An apology, an update, and a story

First the apology: It’s all been pretty quiet on here for a while. That’s partly because we’ve moved house, I’ve started a new job, and I’m frantically trying to finish my PhD. It’s also partly because I’m a lazy blogger. However, about 7 or 8 months on from our move we’re pretty settled in now, and I even have some clue what I’m doing with my job, so hopefully blogging may become a bit more regular.

Then the update: Just for the record, we’re now in North Nottinghamshire, just outside Retford, where I’m working as a Team Vicar and Pioneer Minister in the Retford Area Team Ministry. The boys are settled into a local primary school (where I’m the vicar – so cue lots of embarrassing ‘Daddy’s doing your assembly today’ moments for the next few years), Leah’s exploring options for ministry locally, and Miriam is spending most of her time demonstrating that she is by far the bravest, most athletic and chattiest of our children, and making sure her big brothers realise that she is, in fact, in charge. I’m 30% vicar of two vast rural parishes which straddle the A1 and comprise mainly farmland, with two BCP churches. And then I’m 70% pioneer with responsibility for developing fresh expressions across the whole team ministry (which is an area that stretches from the borders of Worksop to the Lincolnshire border, centred on Retford). More on all that some other time, but suffice it to say that I’m getting on well with my colleagues and parishioners.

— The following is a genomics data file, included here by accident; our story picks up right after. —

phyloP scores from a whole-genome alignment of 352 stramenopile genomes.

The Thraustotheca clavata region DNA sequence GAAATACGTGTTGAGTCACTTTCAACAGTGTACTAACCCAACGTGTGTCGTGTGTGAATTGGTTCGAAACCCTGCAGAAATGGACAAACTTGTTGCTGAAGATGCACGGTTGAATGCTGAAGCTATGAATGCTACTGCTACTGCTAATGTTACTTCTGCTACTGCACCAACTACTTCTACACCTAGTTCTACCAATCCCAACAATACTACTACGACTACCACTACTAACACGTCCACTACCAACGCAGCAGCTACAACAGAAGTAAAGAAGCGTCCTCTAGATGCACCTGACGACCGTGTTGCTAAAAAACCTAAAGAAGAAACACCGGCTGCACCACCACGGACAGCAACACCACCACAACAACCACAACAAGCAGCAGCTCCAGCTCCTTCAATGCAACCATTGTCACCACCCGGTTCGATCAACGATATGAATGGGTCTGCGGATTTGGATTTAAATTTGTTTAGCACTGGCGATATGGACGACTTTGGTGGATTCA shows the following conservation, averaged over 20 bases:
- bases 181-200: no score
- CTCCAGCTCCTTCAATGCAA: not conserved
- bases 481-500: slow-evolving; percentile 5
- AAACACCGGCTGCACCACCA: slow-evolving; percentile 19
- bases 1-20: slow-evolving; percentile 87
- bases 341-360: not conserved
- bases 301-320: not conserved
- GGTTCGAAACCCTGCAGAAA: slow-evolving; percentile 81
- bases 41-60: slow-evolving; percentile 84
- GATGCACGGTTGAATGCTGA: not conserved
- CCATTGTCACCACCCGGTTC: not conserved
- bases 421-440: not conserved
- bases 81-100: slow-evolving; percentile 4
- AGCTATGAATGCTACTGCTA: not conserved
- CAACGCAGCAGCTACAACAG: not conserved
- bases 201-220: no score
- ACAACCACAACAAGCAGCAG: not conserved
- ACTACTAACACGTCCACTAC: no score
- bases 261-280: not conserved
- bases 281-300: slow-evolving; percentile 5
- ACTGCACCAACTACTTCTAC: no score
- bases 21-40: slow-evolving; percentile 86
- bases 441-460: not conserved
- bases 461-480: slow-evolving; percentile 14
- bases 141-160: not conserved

Finally, a story. The vicarage we’ve moved into has a vast field-like garden out the back. It’s several sizes bigger than anything we’ve had to look after before, though thankfully it is mainly grass (with lovely beds of nettles all round the edges…). Anyway, one of the first things we noticed about it was that right in the middle is a tree stump. And not a pleasantly aged rustic tree stump. A bit of an eyesore, made worse by the fact that it was burnt. It seems that the tenants who had been in the house previously had decided to have bonfires on top of it. So we cleared off the ash and remnants of junk and the weeds that had grown over the top of it. And then it grew a shoot. Now, I’m a vicar, so finding potential sermons in things like this is second nature, and I happily took pictures of the shoot and wrote sermons in my head about new life and shoots rising up from the stump of Jesse. Then the boys played too close to it and it broke and died. There’s probably still morals that could be drawn from this story but I think the thing it reminded me most was that perhaps gardens do not exist simply to provide neat sermon illustrations…